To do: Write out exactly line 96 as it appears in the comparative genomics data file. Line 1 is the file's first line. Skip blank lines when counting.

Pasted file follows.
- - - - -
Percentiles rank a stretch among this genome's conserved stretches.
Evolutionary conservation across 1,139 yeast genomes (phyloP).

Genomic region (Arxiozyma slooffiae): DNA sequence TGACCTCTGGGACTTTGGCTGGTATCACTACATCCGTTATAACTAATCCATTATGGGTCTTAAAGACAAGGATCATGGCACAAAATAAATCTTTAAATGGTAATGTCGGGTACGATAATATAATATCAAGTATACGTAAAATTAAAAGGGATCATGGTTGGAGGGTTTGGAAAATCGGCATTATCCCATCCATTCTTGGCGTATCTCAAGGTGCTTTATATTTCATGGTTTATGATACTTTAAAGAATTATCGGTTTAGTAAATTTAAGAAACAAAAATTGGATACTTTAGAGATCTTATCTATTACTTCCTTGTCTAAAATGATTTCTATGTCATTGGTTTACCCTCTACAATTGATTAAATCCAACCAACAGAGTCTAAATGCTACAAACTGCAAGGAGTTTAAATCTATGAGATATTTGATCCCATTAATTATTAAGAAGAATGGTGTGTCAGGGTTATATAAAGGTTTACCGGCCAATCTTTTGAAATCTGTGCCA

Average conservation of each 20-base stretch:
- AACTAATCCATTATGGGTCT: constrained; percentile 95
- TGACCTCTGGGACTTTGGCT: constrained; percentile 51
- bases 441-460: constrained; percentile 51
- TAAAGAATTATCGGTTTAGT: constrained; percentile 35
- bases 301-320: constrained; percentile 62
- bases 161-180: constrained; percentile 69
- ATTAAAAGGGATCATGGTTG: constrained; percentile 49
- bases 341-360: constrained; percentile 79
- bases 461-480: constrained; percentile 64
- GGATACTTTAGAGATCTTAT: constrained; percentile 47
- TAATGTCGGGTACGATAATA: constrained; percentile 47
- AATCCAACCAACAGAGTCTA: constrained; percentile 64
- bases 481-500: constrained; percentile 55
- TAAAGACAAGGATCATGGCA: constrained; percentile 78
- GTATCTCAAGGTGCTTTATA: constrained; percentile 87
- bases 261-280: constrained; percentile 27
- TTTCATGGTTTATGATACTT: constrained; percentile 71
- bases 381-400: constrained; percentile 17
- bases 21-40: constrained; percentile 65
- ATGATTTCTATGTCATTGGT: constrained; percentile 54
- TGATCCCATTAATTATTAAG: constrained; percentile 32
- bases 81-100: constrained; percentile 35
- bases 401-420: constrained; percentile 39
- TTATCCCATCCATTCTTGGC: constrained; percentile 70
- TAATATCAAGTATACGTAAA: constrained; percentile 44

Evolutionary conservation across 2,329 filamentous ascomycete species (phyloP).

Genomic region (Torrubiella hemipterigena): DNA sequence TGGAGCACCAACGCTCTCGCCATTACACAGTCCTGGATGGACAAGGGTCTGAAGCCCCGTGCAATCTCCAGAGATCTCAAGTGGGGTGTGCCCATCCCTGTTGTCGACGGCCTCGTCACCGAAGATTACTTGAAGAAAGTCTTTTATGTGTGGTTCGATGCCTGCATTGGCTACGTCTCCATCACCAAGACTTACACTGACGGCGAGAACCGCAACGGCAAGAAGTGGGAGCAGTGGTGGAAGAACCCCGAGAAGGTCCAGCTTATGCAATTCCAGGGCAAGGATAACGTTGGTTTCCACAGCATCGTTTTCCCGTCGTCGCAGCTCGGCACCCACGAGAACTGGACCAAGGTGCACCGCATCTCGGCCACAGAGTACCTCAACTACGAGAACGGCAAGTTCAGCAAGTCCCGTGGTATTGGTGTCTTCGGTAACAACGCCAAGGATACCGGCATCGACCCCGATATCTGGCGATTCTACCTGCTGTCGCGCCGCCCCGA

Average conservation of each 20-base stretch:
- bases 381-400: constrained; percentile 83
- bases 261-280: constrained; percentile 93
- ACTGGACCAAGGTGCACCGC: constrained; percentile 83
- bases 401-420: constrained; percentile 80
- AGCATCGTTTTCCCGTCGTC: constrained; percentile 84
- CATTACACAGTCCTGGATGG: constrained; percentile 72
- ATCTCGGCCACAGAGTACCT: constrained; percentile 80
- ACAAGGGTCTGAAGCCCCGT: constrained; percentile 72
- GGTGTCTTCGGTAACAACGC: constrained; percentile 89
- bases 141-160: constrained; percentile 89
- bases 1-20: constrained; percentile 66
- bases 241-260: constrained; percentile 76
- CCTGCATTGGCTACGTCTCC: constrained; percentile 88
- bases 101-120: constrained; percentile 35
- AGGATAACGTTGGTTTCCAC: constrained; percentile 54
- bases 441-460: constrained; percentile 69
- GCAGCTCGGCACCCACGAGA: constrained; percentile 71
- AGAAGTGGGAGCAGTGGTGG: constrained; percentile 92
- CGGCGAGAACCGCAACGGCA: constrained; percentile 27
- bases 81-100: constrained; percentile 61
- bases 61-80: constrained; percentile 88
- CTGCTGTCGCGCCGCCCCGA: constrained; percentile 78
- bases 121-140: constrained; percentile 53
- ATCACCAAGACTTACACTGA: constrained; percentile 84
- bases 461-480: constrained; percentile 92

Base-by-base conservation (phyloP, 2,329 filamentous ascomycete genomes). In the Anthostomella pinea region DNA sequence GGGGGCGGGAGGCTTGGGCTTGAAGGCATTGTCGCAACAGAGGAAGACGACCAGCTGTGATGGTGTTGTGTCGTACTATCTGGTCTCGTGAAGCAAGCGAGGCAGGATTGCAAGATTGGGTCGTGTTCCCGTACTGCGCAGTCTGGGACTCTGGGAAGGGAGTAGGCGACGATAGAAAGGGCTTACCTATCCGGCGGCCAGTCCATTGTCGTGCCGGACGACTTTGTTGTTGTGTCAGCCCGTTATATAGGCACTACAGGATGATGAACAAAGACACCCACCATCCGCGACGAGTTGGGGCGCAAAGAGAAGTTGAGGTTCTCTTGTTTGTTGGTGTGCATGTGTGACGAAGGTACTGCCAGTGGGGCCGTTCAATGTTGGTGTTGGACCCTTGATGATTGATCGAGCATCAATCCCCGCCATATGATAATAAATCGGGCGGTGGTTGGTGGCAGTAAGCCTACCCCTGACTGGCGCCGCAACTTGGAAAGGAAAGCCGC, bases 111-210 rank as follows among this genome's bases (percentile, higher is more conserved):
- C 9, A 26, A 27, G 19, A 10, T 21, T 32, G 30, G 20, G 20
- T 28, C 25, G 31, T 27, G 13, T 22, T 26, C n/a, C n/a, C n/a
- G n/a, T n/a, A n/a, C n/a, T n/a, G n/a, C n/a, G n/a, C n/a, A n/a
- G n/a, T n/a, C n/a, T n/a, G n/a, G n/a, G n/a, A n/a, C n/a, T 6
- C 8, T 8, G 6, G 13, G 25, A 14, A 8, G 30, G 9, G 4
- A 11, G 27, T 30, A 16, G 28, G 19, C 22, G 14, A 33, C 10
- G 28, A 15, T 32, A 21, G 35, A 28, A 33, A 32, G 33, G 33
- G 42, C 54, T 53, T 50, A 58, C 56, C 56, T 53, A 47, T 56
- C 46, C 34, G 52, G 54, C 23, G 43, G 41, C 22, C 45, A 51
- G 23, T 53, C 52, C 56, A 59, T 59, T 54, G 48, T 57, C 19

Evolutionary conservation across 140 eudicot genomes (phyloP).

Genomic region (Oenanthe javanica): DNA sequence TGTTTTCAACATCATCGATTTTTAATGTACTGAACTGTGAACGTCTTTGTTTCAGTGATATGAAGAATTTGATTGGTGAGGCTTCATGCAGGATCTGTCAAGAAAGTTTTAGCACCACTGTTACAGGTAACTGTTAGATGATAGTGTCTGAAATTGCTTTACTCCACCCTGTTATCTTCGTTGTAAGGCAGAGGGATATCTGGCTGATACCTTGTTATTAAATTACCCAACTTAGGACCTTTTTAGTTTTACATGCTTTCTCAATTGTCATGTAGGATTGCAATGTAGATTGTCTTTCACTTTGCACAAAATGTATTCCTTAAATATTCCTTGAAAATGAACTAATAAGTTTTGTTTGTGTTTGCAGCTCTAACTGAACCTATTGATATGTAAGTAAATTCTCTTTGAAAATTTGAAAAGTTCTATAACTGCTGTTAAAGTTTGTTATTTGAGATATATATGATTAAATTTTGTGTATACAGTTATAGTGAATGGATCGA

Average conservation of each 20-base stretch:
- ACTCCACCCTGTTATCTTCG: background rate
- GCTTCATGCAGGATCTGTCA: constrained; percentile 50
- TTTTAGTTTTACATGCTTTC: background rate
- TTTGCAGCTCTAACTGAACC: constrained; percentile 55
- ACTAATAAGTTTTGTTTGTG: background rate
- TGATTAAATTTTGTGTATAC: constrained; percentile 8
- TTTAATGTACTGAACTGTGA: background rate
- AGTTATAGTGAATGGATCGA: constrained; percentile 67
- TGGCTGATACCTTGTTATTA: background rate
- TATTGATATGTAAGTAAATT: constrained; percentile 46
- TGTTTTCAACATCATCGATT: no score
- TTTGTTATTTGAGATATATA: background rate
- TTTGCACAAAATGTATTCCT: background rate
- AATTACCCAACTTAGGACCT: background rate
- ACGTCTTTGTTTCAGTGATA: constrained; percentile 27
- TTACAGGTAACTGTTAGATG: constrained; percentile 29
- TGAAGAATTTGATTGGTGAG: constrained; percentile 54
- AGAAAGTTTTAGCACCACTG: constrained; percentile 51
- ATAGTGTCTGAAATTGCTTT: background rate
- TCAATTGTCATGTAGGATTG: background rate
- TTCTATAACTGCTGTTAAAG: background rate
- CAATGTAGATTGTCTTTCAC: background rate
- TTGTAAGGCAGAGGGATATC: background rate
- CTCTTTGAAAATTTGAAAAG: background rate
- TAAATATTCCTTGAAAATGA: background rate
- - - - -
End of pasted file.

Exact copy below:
- TAAATATTCCTTGAAAATGA: background rate